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Rod Smith
 

What Price to Serve in War?

29 June 2005

Gaming industry policies for paying Reservists serving in the war in the Middle East run the gamut from full compensation on top of active-duty pay to simply preserving their positions during extended absences, a survey of local companies shows.

Federal law requires companies to return workers to the same or comparable positions they left once they return from active duty. Federal law also requires companies to preserve health, vision and dental benefits for 30 days while offering employees the right to continue paying their own health insurance premiums for an additional 18 months under the Consolidated Omnibus Reconciliation Act, or COBRA.

MGM Mirage, the world's second-largest gaming company, offers local citizen-soldiers the best benefits. Its policy provides active-duty employees their full pay plus their normal share of declared tips. The company's policy also preserves health and 401(k) plan benefits for workers and their dependents.

The gaming company recently was named one of the top 25 U.S. companies for its support of military personnel by G.I. Jobs, a national monthly magazine that assists military members and veterans.

"We think it's an appropriate thing to do for the people who work for us and have been called to sacrifice," MGM Mirage Chairman Terry Lanni said.

MGM Mirage's vice president of benefits, Donna Trusler, said company policy is aimed at helping employees and their dependents maintain the lives they led before the employee was called up.

"We don't want them to have to worry while they're serving their country and know their families are being taken care of," she said.

Trusler said returning employees particularly appreciate the compensation policy and often come back with stories of how it lifted their spirits.

"When they were first sent, we had one young worker, Ken Duffy, who's a security officer at MGM Grand, whose wife said he sent back pictures of himself jumping from foxhole to foxhole showing other MGM employees the letter from Mr. Lanni because it was going to take care of his family," she said. "We feel very strongly about our employees who are defending our country. We wanted to show our support and appreciation."

Duffy, who returned from Iraq two years ago, said the company's support program is "awesome" and the kind that active duty men and women hear little about.

"It made me feel real good. I knew my family was taken care of back here," he said. "And when I got back, I felt good about coming back to work for a company that likes me and supports me. I didn't expect it, but they did it because they support us."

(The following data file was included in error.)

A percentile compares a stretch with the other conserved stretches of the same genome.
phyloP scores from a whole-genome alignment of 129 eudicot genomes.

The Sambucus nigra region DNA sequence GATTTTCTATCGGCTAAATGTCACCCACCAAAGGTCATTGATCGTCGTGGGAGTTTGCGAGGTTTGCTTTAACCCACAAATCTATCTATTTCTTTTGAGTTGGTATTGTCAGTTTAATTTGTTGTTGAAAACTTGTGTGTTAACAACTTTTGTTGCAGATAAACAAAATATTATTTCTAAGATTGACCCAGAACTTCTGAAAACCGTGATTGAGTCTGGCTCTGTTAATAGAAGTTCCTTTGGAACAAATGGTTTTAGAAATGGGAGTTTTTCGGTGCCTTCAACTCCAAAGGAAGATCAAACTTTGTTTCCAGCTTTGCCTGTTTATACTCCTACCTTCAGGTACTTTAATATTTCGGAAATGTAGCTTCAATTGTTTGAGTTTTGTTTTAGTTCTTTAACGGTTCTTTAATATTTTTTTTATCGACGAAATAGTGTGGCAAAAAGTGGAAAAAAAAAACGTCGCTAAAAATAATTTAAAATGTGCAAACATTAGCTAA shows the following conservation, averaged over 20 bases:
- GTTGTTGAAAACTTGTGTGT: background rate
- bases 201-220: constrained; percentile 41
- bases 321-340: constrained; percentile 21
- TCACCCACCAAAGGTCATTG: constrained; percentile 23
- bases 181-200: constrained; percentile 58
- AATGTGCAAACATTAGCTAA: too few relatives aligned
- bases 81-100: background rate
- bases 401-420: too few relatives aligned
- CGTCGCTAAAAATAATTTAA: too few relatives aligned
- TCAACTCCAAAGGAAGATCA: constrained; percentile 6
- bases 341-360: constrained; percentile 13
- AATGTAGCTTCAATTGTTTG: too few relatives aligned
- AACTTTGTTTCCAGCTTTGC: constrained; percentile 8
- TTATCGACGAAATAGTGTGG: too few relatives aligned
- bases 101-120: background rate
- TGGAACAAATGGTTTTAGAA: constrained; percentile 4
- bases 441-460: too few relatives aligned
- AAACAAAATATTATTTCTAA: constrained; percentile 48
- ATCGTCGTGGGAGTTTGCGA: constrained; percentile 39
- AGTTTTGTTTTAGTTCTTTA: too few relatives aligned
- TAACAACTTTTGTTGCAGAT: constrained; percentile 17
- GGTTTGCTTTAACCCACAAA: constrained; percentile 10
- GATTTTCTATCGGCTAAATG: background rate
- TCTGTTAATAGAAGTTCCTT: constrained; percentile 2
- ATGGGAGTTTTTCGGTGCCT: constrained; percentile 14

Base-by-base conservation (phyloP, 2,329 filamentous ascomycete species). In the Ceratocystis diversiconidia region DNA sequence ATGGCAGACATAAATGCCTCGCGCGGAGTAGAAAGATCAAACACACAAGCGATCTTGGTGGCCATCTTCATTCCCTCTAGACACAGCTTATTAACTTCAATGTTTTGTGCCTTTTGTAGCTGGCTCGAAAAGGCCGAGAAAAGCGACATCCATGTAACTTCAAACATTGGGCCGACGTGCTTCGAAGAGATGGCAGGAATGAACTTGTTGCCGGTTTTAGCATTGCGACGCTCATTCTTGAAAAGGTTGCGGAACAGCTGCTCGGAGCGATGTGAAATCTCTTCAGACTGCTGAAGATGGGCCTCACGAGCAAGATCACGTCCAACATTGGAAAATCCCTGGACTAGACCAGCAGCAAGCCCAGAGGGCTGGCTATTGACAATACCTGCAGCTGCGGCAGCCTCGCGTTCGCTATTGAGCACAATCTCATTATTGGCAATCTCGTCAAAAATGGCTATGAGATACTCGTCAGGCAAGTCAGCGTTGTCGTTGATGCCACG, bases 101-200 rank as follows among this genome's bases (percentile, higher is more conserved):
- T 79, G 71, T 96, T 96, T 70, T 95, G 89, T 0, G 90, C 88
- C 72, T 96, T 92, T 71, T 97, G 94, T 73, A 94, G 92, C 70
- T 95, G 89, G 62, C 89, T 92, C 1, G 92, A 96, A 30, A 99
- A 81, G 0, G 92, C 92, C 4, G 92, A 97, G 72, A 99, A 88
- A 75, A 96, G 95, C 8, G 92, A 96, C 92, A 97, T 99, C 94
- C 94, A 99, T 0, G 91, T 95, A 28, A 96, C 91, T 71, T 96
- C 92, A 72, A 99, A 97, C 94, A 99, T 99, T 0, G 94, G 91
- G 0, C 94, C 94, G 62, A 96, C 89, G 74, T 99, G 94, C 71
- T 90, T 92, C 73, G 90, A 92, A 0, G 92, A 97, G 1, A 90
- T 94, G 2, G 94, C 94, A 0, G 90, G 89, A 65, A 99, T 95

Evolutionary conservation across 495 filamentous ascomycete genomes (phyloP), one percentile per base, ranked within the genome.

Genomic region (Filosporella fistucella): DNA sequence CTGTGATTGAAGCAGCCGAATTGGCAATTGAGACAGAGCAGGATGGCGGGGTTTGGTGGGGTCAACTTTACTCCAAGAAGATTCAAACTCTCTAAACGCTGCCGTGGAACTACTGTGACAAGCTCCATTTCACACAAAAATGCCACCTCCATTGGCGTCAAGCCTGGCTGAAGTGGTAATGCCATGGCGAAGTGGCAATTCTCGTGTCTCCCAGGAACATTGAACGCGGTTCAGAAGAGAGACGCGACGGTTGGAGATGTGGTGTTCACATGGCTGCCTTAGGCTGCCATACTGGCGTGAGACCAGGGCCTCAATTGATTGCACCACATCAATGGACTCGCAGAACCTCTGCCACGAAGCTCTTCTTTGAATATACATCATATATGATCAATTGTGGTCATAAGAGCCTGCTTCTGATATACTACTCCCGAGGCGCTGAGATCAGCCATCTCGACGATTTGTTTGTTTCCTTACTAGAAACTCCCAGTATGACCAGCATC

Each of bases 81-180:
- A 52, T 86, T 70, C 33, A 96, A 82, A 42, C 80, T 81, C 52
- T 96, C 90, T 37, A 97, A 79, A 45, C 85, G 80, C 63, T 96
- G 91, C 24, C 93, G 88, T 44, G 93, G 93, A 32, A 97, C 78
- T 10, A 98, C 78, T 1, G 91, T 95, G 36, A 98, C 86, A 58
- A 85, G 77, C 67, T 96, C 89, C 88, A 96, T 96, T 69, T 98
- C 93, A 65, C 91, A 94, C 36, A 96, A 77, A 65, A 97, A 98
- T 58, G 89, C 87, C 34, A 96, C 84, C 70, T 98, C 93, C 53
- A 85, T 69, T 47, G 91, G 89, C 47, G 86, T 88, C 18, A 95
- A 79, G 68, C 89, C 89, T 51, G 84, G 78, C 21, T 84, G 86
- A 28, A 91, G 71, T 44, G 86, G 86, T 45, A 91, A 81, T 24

So far, 80 MGM Mirage employees have been called to active duty since hostilities broke out two years ago, with 31 now deployed.

University of Nevada, Las Vegas professor Bill Thompson, who specializes in gaming studies, said few if any other major companies nationally have ever been as generous in supporting military personnel as MGM Mirage.

Thompson said other gaming companies should adopt MGM Mirage's policies.

"Las Vegas could establish itself as one of the top jurisdictions in the nation. I've certainly never heard of any other gaming company going this far," he said.

Harrah's offers the difference between the pay workers on active duty since March 19 would have received and their military compensation. It also adheres to minimum federal requirements for benefits, as do other gaming companies.

Harrah's spokesman David Strow said the company adopted its policy so workers would not lose income as a result of military service.

"The more companies that adopt policies like ours and MGM Mirage's, the better. This is about taking care of employees who are making sacrifices on behalf of our country," he said.

Harrah's, the world's largest gaming company, has had 144 employees called up since hostilities began.

Boyd Gaming Corp. spokesman Rob Stillwell said that in addition to adhering to federal requirements, his company pays full benefits for 60 days rather than 30 days and offers COBRA for 24 months rather than 18.

"We've long been known for our benefits as a company whether you're in the military or not. With respect to active duty (military), we want to support them, and this is a definite step in that direction," he said.

Lori Nelson, director of corporate communications at Station Casinos, said her company adheres to the minimum federal requirements, although few of its employees have been called to duty.

Of those who have, she said, Station Casinos has thrown a celebration upon their return.

Arte Nathan, vice president for human resources at Wynn Resorts Ltd., Joe Cole, vice president of communications for Aztar Corp., and Ron Reese, a spokesman for The Venetian, said that their companies' policies adhere to the minimum federal guidelines.